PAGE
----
what to know about acute arthritis (Beyond The Basics)

what to know about acute arthritis

Author: Juma S Malima,Pharm

Section editor: Dominiq Baitan,MD




Inflammation of one or more joints, causing pain and stiffness that can worsen with age.
Different types of arthritis exist, each with different causes including wear and tear, infections and underlying diseases.
Symptoms include pain, swelling, reduced range of motion and stiffness.
Medication, physiotherapy or sometimes surgery helps reduce symptoms and improve quality of life.


In rheumatoid arthritis, the body’s immune system attacks the lining of the joint capsule, a tough membrane that encloses all the joint parts. This lining (synovial membrane) becomes inflamed and swollen. The disease process can eventually destroy cartilage and bone within the joint

Arthritis - Symptoms and causes - Mayo Clinic

Is my arthritis osteo or rheumatoid ?

Osteoarthritis tends to develop gradually over several years, as the joint cartilage wears away. Eventually the bones of your joints rub against each other. In contrast, the pain and stiffness of rheumatoid arthritis can develop and worsen over several weeks or a few months.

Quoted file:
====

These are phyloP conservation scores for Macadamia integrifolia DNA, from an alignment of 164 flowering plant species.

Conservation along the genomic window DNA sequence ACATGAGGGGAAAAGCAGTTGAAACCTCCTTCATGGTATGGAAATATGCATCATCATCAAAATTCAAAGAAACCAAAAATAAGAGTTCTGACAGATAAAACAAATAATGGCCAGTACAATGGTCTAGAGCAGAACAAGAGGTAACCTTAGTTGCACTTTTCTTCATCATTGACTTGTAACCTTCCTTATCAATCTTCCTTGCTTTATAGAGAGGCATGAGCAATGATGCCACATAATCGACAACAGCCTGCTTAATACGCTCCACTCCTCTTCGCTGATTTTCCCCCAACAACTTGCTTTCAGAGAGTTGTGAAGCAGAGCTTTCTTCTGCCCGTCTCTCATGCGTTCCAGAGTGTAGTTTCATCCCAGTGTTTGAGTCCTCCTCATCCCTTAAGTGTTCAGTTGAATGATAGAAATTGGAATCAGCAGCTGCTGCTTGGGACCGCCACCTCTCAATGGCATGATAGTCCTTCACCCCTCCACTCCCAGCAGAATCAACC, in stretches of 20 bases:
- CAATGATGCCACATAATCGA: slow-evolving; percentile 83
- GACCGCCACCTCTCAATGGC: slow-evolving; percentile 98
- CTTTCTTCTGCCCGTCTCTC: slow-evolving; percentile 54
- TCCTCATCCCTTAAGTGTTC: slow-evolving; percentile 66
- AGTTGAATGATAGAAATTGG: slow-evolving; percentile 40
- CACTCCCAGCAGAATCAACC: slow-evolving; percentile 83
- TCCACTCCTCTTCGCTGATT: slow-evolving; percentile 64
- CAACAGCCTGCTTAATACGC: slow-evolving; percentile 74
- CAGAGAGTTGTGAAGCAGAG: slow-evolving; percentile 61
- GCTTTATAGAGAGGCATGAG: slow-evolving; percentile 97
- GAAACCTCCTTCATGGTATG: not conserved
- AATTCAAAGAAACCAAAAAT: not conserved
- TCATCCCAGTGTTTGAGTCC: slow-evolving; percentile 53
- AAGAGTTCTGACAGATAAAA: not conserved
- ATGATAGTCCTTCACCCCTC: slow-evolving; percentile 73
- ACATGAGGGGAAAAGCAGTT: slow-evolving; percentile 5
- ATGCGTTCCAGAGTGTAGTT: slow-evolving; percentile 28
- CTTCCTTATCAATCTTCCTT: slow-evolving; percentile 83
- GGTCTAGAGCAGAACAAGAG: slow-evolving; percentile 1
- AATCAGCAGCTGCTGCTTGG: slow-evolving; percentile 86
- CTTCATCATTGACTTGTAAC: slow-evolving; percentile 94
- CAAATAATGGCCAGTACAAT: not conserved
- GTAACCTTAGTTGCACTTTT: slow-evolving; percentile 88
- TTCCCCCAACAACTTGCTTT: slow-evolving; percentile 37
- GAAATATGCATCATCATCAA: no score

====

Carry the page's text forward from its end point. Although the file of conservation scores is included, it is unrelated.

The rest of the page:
Do a physical exam. Your doctor will check for swollen joints, tenderness, redness, warmth, or loss of motion in the joints. Use imaging tests like X-rays. These can often tell what kind of arthritis you have

Signs and symptoms of rheumatoid arthritis may include: Tender, warm, swollen joints. Joint stiffness that is usually worse in the mornings and after inactivity. Fatigue, fever and loss of appetite.

Areas that may be affected include:

  1. Skin.
  2. Eyes.
  3. Lungs.
  4. Heart.
  5. Kidneys.
  6. Salivary glands.
  7. Nerve tissue.
  8. Bone marrow.


Rheumatoid arthritis can be one of the most painful types of arthritis; it affects joints as well as other surrounding tissues, including organs. This inflammatory, autoimmune disease attacks healthy cells by mistake, causing painful swelling in the joints, like hands, wrists and knees

Causes of Acute Arthritis


  • Advanced age (over 60)
  • Cancer and chemotherapy.
  • Chronic illness such as lung or liver disease.
  • Diabetes.
  • Having a prosthetic joint.
  • High-purine diet.
  • History of joint infection or joint surgery.
  • Injection drug use.

When To Seek Medical Help From Acute Arthritis

  • Home treatment hasn’t helped.
  • You have pain multiple joints.
  • Your joints hurt a lot.
  • Pain doesn’t go away after rest.
  • Your joints turn red or hot.
  • Pain and stiffness come on slowly.